Preparations are continuing for the arrival of approximately 200 refugees into North Yorkshire over the next five years, including 17 in Richmondshire.
All of the county’s seven district councils have now signed up to the Government’s global resettlement scheme with the first set of families due to arrive later this year.
The 200 people coming to the county equates to 1% of the Government’s resettlement target for the country, a report produced for North Yorkshire County Council states.
The refugees, who in the first instance will be mainly from war-torn Syria, will be spread out around the districts based on population sizes, with 52 proposed for Harrogate, 35 in Scarborough and 30 in Selby and Hambleton.
The remaining will be split between Selby (29), Richmondshire (17), Craven (19) and Ryedale (18).
The report prepared for the county’s Corporate and Partnerships Overview and Scrutiny committees meeting on March 2 adds: “The schedule of arrivals across each of the seven North Yorkshire districts will begin with resettling families in no more than three districts at a time.
“Resettlement will be over the space of several months in the initial districts before moving on to the remaining districts once the former have reached their agreed resettlement number.
“For practical reasons, it is not envisaged that a district will spread out its resettlement of families across each of the years 2020/21 to 2023/24 as this would be more difficult to manage and require a greater level of resource on an ongoing basis.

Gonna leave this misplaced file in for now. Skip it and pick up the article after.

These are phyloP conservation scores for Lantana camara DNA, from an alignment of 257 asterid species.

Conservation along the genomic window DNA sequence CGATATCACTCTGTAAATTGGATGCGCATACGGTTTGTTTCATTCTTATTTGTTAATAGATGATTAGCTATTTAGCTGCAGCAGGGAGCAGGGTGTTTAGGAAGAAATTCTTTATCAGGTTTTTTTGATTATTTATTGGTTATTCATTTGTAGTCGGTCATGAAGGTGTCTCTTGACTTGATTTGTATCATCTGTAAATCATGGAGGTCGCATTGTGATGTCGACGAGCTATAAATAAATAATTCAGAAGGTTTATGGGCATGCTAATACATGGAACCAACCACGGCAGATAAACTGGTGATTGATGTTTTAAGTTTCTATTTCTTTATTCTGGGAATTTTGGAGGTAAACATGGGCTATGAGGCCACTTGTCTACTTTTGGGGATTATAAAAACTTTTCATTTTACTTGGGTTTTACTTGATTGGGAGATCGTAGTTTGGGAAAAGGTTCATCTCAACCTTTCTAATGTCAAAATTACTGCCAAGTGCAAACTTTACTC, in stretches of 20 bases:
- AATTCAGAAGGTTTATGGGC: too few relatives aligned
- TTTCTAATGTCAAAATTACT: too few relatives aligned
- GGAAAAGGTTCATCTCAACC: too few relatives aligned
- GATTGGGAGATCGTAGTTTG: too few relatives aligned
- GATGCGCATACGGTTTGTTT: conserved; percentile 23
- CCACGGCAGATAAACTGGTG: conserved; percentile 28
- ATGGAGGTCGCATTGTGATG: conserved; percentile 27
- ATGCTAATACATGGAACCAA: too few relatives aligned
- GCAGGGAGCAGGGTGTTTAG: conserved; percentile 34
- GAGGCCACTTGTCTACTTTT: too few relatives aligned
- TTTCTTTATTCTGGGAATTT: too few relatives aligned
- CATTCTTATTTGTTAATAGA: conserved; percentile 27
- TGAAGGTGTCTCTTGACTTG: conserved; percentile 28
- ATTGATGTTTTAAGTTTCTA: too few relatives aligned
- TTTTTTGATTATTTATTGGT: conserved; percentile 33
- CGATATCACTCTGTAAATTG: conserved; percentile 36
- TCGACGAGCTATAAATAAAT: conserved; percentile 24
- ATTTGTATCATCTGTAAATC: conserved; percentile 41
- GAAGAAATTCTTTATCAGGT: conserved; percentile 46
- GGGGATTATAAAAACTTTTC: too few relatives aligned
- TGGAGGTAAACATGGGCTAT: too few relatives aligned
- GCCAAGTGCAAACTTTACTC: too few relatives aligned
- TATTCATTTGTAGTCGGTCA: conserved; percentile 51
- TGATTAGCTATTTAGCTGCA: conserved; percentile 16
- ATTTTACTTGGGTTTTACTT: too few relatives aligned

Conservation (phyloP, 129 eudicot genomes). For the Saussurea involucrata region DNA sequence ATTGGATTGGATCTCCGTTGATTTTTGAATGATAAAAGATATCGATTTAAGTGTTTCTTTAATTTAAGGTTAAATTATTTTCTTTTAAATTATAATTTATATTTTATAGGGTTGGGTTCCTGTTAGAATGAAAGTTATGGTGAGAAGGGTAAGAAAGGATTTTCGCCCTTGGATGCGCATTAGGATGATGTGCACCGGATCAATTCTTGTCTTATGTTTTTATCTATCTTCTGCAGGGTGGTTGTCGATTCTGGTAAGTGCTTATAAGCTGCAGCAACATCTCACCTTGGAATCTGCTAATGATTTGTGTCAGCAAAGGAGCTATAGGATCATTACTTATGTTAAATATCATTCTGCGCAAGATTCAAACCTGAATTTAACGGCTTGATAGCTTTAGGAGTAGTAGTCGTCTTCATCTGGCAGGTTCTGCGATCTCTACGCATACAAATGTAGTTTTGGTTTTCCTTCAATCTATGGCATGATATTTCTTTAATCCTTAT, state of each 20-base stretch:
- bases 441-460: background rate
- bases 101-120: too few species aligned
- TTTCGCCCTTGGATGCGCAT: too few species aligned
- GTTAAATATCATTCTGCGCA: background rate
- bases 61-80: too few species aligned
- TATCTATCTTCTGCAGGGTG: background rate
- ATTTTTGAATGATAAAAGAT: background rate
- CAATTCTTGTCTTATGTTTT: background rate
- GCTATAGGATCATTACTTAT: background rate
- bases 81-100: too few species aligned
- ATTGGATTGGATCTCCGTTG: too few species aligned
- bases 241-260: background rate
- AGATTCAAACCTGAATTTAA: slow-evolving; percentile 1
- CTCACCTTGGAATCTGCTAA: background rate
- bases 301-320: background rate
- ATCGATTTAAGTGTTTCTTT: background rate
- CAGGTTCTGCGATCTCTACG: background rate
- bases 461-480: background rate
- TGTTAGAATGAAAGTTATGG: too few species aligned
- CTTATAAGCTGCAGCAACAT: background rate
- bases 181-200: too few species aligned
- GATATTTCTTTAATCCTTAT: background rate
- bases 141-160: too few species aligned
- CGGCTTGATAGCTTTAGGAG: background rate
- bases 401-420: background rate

“Future arrivals will continue to be resettled in towns to ensure that they have access to the appropriate support services. If new arrivals are resettled in the
same town in the district as our existing refugee families, it will help to consolidate a support network between families and possibly improve outcomes.
“Careful consideration will be taken locally as to regards the country and cultural background of refugees being resettled under the new scheme from each flight and in relation to existing immigrant communities.
“Resettling only one family from a separate cultural background to other refugee families heightens the risk of that family moving out of the county. In the first few years it is anticipated that most of the refugees will continue to be from Syria due to the continuing crisis there.”
Between 2016 and 2018 the local authorities in North Yorkshire received 238 refugees (50 families) fleeing the conflict in Syria.
Speaking in October when Scarborough Council agreed to the resettlement programme, the authority’s leader, Cllr Steve Siddons, said the decision was a humanitarian one.
He said: “The important thing to remember is that these refugees are families, often with young children, who are fleeing war zones, they are not economic migrants looking to come over here for work or to claim benefits
“These are people who will have been traumatized by the ongoing conflicts we are seeing and are escaping for their safety.”